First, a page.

Nevertheless, I am committed to not working on the strike days and will find a way!

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Feb 24 2018 15:49

There's also an ongoing teachers' strike in West Virginia (https://www.nytimes.com/2018/02/23/us/west-virginia-teachers-strike.html), all public schools were shut down on Thursday/Friday in an 'illegal', wildcat strike by teachers.

The kind of proposed "pay rise" for teachers in West Virginia is similar to where I work - around the 1 percent mark - another indication that the problem of capitalist attacks on workers' living standards transcends any local, national or sectoral boundaries.

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Feb 24 2018 18:14
Craftwork wrote:
Thanks for the information. This is not a university, but a FE college, and is led by complete reactionaries, HR are extremely hostile to the action. They are forcing teaching staff to sign a register of attendance on the two days of the strike, and if any teaching staff don't turn up, they have to provide written proof for illness, etc. otherwise they'll be assumed to have been participating in the strike. You're right, I think Unison, not UCU is for workers of my "field".

Nevertheless, I am committed to not working on the strike days and will find a way!

FWIW, UK law stipulates that illness is to be self-certified for the first 7 days. They can't require a doctor's note until day 7. Again FWIW:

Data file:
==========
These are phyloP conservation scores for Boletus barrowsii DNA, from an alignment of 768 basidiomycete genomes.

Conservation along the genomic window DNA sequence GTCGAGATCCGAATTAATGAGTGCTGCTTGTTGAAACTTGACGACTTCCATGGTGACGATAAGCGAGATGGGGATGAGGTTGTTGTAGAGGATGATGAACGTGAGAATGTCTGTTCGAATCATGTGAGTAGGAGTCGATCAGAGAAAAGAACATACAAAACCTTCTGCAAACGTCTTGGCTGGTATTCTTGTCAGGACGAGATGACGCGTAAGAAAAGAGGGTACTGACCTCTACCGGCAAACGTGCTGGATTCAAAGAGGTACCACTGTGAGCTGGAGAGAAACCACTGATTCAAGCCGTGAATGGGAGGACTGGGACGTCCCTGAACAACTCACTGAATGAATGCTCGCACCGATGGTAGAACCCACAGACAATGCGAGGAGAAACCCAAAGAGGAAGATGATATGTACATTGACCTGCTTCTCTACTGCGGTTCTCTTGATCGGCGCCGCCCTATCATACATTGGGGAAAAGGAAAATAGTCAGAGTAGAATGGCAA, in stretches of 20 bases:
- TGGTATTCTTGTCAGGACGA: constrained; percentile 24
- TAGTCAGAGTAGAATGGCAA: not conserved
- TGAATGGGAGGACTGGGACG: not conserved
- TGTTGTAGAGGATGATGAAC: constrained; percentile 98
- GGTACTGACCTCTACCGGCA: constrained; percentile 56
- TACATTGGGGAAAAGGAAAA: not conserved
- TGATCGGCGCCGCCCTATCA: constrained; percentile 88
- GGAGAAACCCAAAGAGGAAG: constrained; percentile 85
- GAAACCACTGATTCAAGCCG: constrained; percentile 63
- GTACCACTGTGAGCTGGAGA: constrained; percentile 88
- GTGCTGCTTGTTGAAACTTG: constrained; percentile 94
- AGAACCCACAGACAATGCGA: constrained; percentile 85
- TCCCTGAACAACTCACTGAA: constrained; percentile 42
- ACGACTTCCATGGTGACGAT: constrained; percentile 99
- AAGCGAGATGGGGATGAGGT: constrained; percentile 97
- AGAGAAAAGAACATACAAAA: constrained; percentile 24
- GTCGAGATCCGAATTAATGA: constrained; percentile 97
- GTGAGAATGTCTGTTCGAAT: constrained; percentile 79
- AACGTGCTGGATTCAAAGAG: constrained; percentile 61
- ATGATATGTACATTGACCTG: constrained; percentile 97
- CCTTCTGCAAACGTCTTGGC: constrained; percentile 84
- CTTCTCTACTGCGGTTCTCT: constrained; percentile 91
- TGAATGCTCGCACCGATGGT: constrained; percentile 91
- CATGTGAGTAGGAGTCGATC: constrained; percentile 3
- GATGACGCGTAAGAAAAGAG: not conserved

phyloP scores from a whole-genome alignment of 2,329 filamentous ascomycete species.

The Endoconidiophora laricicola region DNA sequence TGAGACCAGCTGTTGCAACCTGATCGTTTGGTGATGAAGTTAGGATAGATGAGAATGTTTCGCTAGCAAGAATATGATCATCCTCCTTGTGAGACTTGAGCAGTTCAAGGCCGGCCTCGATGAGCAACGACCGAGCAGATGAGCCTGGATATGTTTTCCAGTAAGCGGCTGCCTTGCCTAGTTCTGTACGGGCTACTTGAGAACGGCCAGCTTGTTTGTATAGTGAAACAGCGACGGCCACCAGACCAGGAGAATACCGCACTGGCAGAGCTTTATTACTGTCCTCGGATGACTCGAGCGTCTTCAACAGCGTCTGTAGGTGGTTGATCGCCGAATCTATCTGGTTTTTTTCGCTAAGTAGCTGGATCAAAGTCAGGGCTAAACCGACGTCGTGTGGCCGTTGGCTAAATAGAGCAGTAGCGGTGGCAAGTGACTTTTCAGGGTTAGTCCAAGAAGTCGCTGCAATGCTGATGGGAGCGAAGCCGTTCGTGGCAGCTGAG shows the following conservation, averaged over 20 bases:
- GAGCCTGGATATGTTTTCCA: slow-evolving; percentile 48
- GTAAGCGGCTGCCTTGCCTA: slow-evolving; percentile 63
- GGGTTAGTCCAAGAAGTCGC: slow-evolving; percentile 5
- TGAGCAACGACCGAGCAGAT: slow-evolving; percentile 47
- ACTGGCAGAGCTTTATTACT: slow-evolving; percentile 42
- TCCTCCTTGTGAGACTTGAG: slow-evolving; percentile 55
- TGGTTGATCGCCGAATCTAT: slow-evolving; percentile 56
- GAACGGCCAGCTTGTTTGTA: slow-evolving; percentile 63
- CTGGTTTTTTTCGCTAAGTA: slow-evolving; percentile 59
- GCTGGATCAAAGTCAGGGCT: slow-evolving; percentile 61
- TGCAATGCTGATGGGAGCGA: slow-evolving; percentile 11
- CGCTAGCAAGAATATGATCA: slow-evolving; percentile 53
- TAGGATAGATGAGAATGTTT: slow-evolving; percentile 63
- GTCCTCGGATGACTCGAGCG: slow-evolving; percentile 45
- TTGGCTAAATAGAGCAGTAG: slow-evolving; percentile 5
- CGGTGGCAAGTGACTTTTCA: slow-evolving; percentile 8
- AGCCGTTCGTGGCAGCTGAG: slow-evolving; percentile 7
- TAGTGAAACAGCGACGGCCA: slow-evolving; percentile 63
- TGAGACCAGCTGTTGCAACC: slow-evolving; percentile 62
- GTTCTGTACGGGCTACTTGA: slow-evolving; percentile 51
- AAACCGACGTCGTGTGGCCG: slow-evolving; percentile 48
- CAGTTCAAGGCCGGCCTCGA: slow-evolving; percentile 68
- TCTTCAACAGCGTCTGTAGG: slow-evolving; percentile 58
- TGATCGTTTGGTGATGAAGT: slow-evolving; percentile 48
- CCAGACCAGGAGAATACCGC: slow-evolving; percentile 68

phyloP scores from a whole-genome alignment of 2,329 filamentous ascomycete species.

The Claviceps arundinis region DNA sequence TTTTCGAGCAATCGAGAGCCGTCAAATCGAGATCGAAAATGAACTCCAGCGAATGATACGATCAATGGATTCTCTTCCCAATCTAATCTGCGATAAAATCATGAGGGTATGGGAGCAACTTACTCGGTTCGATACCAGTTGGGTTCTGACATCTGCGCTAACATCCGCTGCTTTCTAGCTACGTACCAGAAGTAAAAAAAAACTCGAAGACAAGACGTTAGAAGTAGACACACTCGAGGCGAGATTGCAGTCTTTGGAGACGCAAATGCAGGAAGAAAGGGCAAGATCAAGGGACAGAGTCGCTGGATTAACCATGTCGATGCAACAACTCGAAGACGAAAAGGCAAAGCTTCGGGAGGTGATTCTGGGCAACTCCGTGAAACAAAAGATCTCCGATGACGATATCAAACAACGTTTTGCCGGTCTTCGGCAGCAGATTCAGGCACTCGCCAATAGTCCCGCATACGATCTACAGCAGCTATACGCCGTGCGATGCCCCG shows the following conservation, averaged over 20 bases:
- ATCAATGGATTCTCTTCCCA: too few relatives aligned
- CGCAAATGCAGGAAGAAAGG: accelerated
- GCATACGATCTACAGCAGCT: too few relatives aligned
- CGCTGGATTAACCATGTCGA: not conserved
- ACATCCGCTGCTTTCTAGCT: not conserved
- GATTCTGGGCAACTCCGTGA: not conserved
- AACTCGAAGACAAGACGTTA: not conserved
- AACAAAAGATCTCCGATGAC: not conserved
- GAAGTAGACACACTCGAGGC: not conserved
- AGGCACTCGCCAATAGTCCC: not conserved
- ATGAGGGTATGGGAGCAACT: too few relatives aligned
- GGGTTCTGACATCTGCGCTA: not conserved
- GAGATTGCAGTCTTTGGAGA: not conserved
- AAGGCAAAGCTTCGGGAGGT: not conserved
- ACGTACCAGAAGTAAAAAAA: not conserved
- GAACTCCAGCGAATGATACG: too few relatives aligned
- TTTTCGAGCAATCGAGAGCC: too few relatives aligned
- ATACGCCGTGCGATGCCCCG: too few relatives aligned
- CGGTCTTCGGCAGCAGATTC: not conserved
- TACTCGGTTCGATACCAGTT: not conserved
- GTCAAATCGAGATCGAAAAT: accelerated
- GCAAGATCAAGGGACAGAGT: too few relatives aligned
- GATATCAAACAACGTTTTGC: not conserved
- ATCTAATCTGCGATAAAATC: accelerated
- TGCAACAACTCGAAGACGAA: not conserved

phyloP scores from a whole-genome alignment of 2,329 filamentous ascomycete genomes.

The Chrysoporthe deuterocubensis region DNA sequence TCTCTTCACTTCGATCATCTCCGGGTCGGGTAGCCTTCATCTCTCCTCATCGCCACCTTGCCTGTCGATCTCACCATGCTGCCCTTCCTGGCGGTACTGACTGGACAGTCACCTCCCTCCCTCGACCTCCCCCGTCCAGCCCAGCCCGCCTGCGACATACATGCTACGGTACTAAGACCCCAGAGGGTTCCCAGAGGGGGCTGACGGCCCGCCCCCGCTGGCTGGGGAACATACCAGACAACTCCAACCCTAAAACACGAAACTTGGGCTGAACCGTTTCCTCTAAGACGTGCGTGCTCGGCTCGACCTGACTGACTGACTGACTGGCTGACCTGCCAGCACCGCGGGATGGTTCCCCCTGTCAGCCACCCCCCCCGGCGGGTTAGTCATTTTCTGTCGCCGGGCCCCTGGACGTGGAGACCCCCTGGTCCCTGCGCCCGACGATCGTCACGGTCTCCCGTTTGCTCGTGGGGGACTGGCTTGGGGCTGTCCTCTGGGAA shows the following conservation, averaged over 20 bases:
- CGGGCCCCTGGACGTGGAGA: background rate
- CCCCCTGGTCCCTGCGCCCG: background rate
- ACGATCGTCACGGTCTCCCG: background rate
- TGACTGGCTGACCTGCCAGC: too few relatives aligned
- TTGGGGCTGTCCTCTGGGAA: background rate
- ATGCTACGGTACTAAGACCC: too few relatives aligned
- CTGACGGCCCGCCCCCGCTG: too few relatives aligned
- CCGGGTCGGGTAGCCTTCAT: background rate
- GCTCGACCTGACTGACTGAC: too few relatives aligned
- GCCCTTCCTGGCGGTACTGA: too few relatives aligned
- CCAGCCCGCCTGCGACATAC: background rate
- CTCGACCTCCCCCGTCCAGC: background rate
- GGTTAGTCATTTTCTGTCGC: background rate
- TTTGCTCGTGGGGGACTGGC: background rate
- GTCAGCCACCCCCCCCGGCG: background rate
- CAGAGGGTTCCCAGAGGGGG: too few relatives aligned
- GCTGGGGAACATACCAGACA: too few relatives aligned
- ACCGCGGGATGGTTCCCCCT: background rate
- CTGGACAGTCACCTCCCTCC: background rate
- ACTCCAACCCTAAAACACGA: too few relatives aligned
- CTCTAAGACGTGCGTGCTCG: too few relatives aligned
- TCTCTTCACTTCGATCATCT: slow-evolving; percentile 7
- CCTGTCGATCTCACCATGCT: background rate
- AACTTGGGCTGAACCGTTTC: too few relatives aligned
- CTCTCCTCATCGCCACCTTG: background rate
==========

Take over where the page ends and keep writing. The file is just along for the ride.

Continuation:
http://www.acas.org.uk/media/pdf/n/m/G03_1.pdf

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Feb 24 2018 19:43

Yeah but chilli sauce this action is taking place over 3 weeks

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fingers malone
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Feb 24 2018 21:35

If it's in FE it's only two days next week as far as I know? But it may escalate if there's no settlement. I have heard of workers being told they need a doctor's note if they call in sick on a strike day, whether that is legal is another matter.

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Feb 24 2018 22:38

The FE strike is two days, I have one off, I just need to bag the other one. At my place, they say they'll ask teaching staff to register, but I don't know, they might ask all staff to do so, and teaching staff that are absent on that day will need to provide written evidence.

I think this is the standard Unison position that applies across the board (http://unisonuos.co.uk/2018/02/uss-pension-update/):

UNISON Advice

UNISON encourages members in universities to support their UCU colleagues on picket lines and lunchtime protests and attend rallies organised by UCU. Branches are encouraged to engage with the local UCU branch to see what activities are taking place on site and think of ways that we can show solidarity, within the constraints of current legislation.

However, UNISON members in universities have not yet been balloted in relation to the USS dispute, and therefore must continue with their normal duties and responsibilities. However UNISON members should not take on any additional responsibilities given to them as a result of the UCU industrial action. If members are instructed by their manager to undertake additional duties resulting from the industrial action they should contact their branch or regional office for further advice

Members are reminded that due to industrial relations legislation only those employees who have been involved in a legal ballot are allowed to take industrial action.

Official Picket Lines

Refusal to cross an official picket line could render members of staff liable to disciplinary action including deduction of salary. The exception to this is where there are genuine grounds to believe that crossing the picket line could put the person concerned at risk of injury.